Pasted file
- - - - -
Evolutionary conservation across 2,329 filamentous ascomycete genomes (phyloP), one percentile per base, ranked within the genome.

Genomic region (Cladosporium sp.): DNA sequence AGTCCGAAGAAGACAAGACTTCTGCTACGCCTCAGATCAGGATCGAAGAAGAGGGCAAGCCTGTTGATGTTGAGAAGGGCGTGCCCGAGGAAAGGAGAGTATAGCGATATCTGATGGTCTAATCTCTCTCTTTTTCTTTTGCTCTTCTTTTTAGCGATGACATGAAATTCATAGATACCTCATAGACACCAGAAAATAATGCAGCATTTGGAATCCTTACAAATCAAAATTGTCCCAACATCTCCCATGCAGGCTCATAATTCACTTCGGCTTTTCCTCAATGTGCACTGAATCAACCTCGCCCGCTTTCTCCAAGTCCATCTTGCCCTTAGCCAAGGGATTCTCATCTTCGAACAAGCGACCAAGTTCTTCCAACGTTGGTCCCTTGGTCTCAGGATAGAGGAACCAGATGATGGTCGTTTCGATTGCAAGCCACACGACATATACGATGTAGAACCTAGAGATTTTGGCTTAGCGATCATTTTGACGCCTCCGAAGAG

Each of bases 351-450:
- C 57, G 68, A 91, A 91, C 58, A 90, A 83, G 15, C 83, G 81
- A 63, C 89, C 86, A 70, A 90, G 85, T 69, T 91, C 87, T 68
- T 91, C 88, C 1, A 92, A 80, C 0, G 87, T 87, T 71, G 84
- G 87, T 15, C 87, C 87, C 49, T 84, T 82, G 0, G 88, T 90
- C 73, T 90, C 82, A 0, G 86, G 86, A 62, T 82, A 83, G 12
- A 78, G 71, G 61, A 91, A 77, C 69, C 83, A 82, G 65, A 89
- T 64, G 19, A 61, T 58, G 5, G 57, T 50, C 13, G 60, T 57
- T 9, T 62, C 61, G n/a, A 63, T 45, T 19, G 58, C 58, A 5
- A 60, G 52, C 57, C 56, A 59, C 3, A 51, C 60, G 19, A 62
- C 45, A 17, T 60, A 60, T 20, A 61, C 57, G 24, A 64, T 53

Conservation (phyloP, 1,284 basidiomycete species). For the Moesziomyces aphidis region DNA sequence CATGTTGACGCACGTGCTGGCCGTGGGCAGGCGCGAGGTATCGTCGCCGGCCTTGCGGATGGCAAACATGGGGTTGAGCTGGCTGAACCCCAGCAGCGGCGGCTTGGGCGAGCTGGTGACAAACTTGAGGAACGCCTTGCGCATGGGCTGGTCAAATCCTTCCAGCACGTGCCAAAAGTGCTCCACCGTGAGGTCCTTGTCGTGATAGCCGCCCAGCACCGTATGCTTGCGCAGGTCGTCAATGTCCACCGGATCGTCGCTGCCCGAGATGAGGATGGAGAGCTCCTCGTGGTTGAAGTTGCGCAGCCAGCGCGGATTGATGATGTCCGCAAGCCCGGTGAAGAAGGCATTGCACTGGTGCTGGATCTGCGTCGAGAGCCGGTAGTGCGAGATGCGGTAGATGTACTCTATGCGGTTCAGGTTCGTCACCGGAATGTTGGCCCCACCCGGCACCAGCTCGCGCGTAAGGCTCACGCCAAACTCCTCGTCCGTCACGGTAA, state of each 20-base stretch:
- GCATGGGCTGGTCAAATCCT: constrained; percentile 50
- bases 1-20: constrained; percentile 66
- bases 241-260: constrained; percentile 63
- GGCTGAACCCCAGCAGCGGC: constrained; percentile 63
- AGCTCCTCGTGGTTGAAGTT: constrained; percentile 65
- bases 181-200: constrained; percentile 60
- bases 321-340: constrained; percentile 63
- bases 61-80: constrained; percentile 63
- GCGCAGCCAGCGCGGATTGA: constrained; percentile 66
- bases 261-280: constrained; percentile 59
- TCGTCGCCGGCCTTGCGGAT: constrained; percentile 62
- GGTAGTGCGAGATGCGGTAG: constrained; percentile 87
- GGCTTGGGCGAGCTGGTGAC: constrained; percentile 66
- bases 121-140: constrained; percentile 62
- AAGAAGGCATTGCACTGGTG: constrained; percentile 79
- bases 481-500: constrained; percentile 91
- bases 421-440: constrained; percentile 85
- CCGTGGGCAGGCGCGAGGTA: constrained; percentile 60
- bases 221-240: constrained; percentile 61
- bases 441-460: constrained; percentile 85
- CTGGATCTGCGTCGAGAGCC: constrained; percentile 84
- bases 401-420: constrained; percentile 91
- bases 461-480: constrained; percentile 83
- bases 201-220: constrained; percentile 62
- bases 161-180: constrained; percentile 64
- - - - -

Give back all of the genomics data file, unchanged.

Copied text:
Evolutionary conservation across 2,329 filamentous ascomycete genomes (phyloP), one percentile per base, ranked within the genome.

Genomic region (Cladosporium sp.): DNA sequence AGTCCGAAGAAGACAAGACTTCTGCTACGCCTCAGATCAGGATCGAAGAAGAGGGCAAGCCTGTTGATGTTGAGAAGGGCGTGCCCGAGGAAAGGAGAGTATAGCGATATCTGATGGTCTAATCTCTCTCTTTTTCTTTTGCTCTTCTTTTTAGCGATGACATGAAATTCATAGATACCTCATAGACACCAGAAAATAATGCAGCATTTGGAATCCTTACAAATCAAAATTGTCCCAACATCTCCCATGCAGGCTCATAATTCACTTCGGCTTTTCCTCAATGTGCACTGAATCAACCTCGCCCGCTTTCTCCAAGTCCATCTTGCCCTTAGCCAAGGGATTCTCATCTTCGAACAAGCGACCAAGTTCTTCCAACGTTGGTCCCTTGGTCTCAGGATAGAGGAACCAGATGATGGTCGTTTCGATTGCAAGCCACACGACATATACGATGTAGAACCTAGAGATTTTGGCTTAGCGATCATTTTGACGCCTCCGAAGAG

Each of bases 351-450:
- C 57, G 68, A 91, A 91, C 58, A 90, A 83, G 15, C 83, G 81
- A 63, C 89, C 86, A 70, A 90, G 85, T 69, T 91, C 87, T 68
- T 91, C 88, C 1, A 92, A 80, C 0, G 87, T 87, T 71, G 84
- G 87, T 15, C 87, C 87, C 49, T 84, T 82, G 0, G 88, T 90
- C 73, T 90, C 82, A 0, G 86, G 86, A 62, T 82, A 83, G 12
- A 78, G 71, G 61, A 91, A 77, C 69, C 83, A 82, G 65, A 89
- T 64, G 19, A 61, T 58, G 5, G 57, T 50, C 13, G 60, T 57
- T 9, T 62, C 61, G n/a, A 63, T 45, T 19, G 58, C 58, A 5
- A 60, G 52, C 57, C 56, A 59, C 3, A 51, C 60, G 19, A 62
- C 45, A 17, T 60, A 60, T 20, A 61, C 57, G 24, A 64, T 53

Conservation (phyloP, 1,284 basidiomycete species). For the Moesziomyces aphidis region DNA sequence CATGTTGACGCACGTGCTGGCCGTGGGCAGGCGCGAGGTATCGTCGCCGGCCTTGCGGATGGCAAACATGGGGTTGAGCTGGCTGAACCCCAGCAGCGGCGGCTTGGGCGAGCTGGTGACAAACTTGAGGAACGCCTTGCGCATGGGCTGGTCAAATCCTTCCAGCACGTGCCAAAAGTGCTCCACCGTGAGGTCCTTGTCGTGATAGCCGCCCAGCACCGTATGCTTGCGCAGGTCGTCAATGTCCACCGGATCGTCGCTGCCCGAGATGAGGATGGAGAGCTCCTCGTGGTTGAAGTTGCGCAGCCAGCGCGGATTGATGATGTCCGCAAGCCCGGTGAAGAAGGCATTGCACTGGTGCTGGATCTGCGTCGAGAGCCGGTAGTGCGAGATGCGGTAGATGTACTCTATGCGGTTCAGGTTCGTCACCGGAATGTTGGCCCCACCCGGCACCAGCTCGCGCGTAAGGCTCACGCCAAACTCCTCGTCCGTCACGGTAA, state of each 20-base stretch:
- GCATGGGCTGGTCAAATCCT: constrained; percentile 50
- bases 1-20: constrained; percentile 66
- bases 241-260: constrained; percentile 63
- GGCTGAACCCCAGCAGCGGC: constrained; percentile 63
- AGCTCCTCGTGGTTGAAGTT: constrained; percentile 65
- bases 181-200: constrained; percentile 60
- bases 321-340: constrained; percentile 63
- bases 61-80: constrained; percentile 63
- GCGCAGCCAGCGCGGATTGA: constrained; percentile 66
- bases 261-280: constrained; percentile 59
- TCGTCGCCGGCCTTGCGGAT: constrained; percentile 62
- GGTAGTGCGAGATGCGGTAG: constrained; percentile 87
- GGCTTGGGCGAGCTGGTGAC: constrained; percentile 66
- bases 121-140: constrained; percentile 62
- AAGAAGGCATTGCACTGGTG: constrained; percentile 79
- bases 481-500: constrained; percentile 91
- bases 421-440: constrained; percentile 85
- CCGTGGGCAGGCGCGAGGTA: constrained; percentile 60
- bases 221-240: constrained; percentile 61
- bases 441-460: constrained; percentile 85
- CTGGATCTGCGTCGAGAGCC: constrained; percentile 84
- bases 401-420: constrained; percentile 91
- bases 461-480: constrained; percentile 83
- bases 201-220: constrained; percentile 62
- bases 161-180: constrained; percentile 64